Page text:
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bleed to death? >> it's molten so it's extremely hot. it completely cauterized my wounds so i'm barely bleeding from them. >> reporter: so the same weapon that took all your body parts... >> saved my life. >> reporter: saved your life. >> completely. >> reporter: just barely. >> i wasn't expected to live. i died three times, came back. >> reporter: died three times. flat pulse? >> yeah. flat out dead. >> reporter: michael anaya, his gunner and best friend was killed, even though he was not as badly wounded. what i'm trying to figure out if you're the luckiest or unluckiest guy in the world. >> a little bit of both, i guess. >> reporter: it would be so easy to be bitter. >> there's a lot of guys that are. >> reporter: but you don't seem to have that in you. >> i don't know what it is, but i'm very fortunate. very fortunate to not have that outlook. >> reporter: what he has is a very good sense of balance, physical and emotional.
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>> i will not sit down and let my injuries take over my life. i just want to get to there. >> reporter: ask his physical therapist luis garcia. must be some real problems working with a quadruple amputee. >> it's as... it's a lot easier than i thought it would be. >> reporter: really? >> because of his character and personality. >> reporter: brendan cracks jokes only he can get away with. >> there's times where he's... just give me a hand. can i just get a hand. like joking around. and i'm, like, yeah. >> reporter: but there's no sugar coating his wounds. here he is on one of his first days in physical therapy, still zonked on pain medication, still with a feeding tube. here's the first time he tried to stand upright on a pair of beginner legs. think about learning to walk without arms for balance or to break a fall. which is harder, the lack of arms or the lack of legs? >> lack of arms by far. >> reporter: by far? >> by far. it's... without legs, you can
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still be independent. without arms there's so much more that you can't do. >> reporter: without legs he can still hit the slopes. >> it was amazing to get back out and do something that i used to do. because that's... i'm all about being able to do what i used to do. >> reporter: it makes you wonder who's inspiring whom in this picture. after meeting brendan, it's hard to take anything in your own life for granted. >> i love walking. i love it. i mean, i... just not at the point where i can wear them all the time. i wish i was, but... >> reporter: do you think you'll get there? >> oh, of course, yeah. no doubt about it i will. >> reporter: he uses a virtual reality chamber to practice walking on real world terrain. >> i needed a rest. >> reporter: he still needs a wheelchair for every day locomotion but that's not a nurse, it's his fiance kate. they met at walter reed. >> did you feel sorry for him? >> no, not at all.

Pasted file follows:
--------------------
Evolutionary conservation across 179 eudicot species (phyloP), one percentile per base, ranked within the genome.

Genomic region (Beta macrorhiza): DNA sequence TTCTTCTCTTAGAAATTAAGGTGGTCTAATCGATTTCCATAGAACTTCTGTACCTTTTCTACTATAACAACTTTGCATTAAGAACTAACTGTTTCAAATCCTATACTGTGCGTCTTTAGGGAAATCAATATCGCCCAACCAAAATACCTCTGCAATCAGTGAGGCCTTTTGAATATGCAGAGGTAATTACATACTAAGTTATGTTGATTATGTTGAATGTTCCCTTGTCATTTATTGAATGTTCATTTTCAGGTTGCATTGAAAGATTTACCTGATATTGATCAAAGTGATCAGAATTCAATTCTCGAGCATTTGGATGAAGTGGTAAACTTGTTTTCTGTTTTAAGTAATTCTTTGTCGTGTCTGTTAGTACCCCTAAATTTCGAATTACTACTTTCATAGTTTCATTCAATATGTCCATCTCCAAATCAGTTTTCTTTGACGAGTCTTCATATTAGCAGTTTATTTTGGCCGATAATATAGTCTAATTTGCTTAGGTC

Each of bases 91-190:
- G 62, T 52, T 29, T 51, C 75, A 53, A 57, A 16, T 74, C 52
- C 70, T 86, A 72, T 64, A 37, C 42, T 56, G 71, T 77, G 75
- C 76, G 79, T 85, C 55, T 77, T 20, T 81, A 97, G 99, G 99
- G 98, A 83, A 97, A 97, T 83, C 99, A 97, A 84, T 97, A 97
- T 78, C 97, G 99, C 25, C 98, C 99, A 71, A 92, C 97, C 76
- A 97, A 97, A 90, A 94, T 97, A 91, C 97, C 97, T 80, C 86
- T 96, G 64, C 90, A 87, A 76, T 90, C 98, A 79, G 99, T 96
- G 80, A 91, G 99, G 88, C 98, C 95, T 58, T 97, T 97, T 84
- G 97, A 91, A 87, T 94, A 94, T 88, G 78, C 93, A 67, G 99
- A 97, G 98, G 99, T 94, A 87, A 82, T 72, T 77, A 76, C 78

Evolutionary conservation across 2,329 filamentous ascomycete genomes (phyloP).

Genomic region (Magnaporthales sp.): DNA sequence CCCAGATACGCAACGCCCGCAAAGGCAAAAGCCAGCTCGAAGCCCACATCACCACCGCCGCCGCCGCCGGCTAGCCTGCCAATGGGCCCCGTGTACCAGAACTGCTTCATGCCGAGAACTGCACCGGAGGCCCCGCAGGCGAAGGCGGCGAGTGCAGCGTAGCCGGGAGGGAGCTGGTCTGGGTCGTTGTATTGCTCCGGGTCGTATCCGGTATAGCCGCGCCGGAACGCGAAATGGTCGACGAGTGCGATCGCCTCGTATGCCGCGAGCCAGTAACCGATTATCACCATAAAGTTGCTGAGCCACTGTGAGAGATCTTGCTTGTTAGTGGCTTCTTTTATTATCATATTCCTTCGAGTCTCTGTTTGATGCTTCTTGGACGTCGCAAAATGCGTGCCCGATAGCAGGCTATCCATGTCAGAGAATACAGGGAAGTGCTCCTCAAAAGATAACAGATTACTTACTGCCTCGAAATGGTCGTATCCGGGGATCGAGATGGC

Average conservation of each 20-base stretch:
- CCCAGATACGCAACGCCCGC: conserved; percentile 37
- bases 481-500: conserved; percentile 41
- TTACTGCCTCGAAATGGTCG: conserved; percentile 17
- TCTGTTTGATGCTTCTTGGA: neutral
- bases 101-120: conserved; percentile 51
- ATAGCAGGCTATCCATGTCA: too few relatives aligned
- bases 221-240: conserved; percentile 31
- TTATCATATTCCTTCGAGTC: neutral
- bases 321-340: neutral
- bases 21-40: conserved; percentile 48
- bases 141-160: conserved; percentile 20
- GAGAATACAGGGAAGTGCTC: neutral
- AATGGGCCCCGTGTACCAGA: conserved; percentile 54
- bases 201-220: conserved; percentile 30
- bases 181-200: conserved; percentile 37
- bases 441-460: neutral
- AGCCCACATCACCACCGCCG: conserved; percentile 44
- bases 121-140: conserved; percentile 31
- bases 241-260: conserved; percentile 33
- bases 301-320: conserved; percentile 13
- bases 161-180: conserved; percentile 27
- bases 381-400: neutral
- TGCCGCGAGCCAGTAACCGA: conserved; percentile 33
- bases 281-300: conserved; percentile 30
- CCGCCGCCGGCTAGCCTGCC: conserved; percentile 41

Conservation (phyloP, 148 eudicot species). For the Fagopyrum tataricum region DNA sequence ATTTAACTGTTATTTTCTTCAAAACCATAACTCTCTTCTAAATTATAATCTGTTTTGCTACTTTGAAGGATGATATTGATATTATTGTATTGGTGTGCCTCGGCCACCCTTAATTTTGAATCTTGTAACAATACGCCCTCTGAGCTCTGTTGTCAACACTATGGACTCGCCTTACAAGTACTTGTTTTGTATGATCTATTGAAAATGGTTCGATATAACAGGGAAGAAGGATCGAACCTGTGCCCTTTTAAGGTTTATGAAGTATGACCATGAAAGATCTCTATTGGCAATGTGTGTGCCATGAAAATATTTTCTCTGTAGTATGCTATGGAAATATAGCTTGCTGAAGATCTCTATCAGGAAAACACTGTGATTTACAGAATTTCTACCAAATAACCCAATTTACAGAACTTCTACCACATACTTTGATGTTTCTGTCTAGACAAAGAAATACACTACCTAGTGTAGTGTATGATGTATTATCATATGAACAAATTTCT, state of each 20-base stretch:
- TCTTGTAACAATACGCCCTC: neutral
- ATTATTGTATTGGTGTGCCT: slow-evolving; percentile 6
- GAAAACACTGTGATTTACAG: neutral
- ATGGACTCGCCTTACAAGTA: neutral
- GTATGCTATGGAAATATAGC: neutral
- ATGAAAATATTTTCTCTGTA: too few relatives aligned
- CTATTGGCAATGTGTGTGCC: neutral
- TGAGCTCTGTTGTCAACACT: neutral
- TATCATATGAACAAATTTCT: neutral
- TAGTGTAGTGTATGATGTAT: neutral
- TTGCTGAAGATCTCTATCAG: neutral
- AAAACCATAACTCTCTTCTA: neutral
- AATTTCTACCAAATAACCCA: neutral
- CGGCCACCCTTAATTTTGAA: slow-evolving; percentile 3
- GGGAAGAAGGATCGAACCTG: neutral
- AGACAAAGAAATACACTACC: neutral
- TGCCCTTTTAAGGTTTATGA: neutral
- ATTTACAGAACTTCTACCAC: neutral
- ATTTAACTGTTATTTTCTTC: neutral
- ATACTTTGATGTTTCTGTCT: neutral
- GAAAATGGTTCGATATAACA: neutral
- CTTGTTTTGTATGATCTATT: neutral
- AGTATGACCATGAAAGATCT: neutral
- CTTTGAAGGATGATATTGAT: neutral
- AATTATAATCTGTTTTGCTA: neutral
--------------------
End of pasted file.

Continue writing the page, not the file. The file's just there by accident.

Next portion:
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he... he's such an incredible person and people don't need to feel sorry for him. he's going to do some great things in his life. >> reporter: now you know you're buying off on something that's not going to be a normal life. >> he's better than normal to me. >> reporter: and what else does he plan to do with his life? >> get my bachelor's degree and master's degree and try and go maybe into the f.b.i. or the c.i.a. >> reporter: but he believe this is happened for a reason. part of god's plan. what do you think the plan is for you? >> so far it seems to be just to inspire people and touch lives. it seems to be how it is right now. >> reporter: it also seems brendan morocco didn't just survive, he thrived. david martin, cbs news, walter reed army medical center. >> couric: wow. thank you, brendan, and thank you, david, for telling his story. and that's the "cbs evening news," i'm katie couric. thank you for watching. good night.
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some flashes of lightning and rumbles of thunder in the skies tonight. let's get straight to topper on the latest on the severe weather coming our way. >> the good news is i'm out on the weather terrace. if it were severe right now, i wouldn't be out here. we do practice lightning safety and that sort of thing. let me start with live doppler. the heavy activity right now is moving across the bay. it's pulling out of the baltimore harbor, heading toward delmarva. there are showers to the west. we won't be done with the showers. there are no watches in effect for the metro area. we'll zoom in a little bit. we do find activity up in baltimore. the heaviest activity has pushed away from annapolis. the forecast for tonight -- thunderstorms taper off to showers. mo c